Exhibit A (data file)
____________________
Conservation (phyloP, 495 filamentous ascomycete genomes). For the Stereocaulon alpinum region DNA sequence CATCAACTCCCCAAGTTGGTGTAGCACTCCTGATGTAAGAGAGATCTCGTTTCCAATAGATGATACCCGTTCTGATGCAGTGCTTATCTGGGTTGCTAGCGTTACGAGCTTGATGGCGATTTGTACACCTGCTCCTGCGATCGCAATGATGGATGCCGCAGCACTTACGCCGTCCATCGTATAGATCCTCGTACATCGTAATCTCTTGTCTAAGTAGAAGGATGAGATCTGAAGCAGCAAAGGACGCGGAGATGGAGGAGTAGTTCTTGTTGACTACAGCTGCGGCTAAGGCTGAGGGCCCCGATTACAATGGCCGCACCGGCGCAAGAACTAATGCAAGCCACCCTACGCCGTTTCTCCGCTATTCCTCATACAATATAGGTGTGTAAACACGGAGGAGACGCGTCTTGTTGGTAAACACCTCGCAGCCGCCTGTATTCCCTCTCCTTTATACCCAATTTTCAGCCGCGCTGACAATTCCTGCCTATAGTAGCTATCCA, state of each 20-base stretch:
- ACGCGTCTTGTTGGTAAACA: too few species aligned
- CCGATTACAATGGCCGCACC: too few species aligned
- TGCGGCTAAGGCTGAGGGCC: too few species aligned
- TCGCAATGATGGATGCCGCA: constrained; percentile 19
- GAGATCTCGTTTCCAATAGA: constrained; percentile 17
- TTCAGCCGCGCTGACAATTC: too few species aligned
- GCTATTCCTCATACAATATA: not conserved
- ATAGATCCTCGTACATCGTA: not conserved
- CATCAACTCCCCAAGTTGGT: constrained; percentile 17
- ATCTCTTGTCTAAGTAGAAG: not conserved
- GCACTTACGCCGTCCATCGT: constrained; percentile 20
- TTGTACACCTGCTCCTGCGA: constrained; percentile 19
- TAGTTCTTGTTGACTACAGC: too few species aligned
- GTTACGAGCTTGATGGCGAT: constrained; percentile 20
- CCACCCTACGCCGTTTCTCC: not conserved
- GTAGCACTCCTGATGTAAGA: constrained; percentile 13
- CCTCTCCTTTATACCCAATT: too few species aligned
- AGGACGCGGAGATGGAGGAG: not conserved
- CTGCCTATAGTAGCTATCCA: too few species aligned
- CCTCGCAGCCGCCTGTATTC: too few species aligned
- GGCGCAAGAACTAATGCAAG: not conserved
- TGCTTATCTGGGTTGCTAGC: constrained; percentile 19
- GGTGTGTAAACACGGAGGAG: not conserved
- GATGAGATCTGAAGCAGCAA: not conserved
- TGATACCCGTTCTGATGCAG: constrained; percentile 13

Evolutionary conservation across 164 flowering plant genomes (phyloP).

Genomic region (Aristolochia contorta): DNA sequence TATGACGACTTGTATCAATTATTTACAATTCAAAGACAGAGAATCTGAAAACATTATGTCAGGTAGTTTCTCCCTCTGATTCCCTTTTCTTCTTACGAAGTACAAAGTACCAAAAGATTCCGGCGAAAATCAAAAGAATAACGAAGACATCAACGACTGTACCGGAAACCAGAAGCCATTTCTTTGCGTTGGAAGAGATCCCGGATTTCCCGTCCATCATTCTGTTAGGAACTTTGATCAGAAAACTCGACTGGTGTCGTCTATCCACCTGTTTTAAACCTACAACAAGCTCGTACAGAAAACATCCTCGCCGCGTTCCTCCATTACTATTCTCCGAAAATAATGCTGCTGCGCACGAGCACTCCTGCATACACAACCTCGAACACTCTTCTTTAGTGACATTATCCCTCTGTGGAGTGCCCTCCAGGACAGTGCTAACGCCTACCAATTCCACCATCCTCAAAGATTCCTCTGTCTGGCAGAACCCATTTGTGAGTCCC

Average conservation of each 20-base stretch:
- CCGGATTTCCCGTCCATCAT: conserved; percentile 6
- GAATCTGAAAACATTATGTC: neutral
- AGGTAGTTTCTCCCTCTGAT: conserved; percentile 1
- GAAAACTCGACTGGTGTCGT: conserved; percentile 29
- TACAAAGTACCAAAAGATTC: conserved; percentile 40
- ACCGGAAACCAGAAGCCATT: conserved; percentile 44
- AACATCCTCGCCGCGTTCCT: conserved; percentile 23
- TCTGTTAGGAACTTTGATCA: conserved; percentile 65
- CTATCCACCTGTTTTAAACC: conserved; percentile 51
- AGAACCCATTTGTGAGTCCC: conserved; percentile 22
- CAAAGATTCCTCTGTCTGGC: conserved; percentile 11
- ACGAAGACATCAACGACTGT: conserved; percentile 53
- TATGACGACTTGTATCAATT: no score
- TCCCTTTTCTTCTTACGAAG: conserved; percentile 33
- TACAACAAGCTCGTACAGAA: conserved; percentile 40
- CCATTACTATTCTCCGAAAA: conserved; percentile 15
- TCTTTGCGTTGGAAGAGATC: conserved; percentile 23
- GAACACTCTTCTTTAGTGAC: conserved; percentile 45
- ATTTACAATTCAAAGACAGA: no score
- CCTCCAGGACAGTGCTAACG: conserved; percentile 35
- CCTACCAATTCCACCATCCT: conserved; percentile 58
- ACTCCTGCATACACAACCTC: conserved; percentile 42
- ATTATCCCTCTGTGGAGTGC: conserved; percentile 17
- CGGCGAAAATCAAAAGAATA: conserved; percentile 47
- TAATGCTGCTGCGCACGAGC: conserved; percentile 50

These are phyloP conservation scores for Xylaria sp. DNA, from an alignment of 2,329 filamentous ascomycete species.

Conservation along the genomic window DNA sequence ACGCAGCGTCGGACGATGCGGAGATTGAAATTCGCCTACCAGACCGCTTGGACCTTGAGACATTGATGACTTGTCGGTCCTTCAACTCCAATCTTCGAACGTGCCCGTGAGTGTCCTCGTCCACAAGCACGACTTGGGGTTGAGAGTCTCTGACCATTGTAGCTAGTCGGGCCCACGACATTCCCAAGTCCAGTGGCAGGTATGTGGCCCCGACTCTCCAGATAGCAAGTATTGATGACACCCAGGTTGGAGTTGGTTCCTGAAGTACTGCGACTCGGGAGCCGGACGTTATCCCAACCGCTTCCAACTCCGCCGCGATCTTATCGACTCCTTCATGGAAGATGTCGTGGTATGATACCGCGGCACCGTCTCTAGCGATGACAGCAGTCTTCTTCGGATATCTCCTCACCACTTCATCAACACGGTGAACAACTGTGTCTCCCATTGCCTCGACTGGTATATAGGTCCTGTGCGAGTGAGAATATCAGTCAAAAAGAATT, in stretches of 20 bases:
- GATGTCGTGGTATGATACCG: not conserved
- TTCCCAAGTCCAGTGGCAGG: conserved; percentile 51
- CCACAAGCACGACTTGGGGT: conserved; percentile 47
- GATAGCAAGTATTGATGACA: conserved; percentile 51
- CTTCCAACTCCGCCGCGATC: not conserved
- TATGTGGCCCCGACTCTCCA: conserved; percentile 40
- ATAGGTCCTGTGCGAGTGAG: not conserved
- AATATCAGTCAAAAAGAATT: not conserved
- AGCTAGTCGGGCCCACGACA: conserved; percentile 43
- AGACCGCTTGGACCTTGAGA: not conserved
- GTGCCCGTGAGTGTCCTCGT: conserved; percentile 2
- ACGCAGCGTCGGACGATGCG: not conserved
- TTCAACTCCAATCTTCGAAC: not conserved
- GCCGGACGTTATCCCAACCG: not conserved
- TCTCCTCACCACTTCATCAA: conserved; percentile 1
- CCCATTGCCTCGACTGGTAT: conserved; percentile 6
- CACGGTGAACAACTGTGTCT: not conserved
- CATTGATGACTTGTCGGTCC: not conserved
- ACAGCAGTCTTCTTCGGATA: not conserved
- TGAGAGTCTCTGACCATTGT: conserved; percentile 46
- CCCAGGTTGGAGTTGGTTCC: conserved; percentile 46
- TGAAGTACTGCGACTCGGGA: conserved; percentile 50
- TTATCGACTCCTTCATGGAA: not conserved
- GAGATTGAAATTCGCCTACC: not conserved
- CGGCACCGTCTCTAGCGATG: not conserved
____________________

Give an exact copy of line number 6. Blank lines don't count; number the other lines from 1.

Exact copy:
- GAGATCTCGTTTCCAATAGA: constrained; percentile 17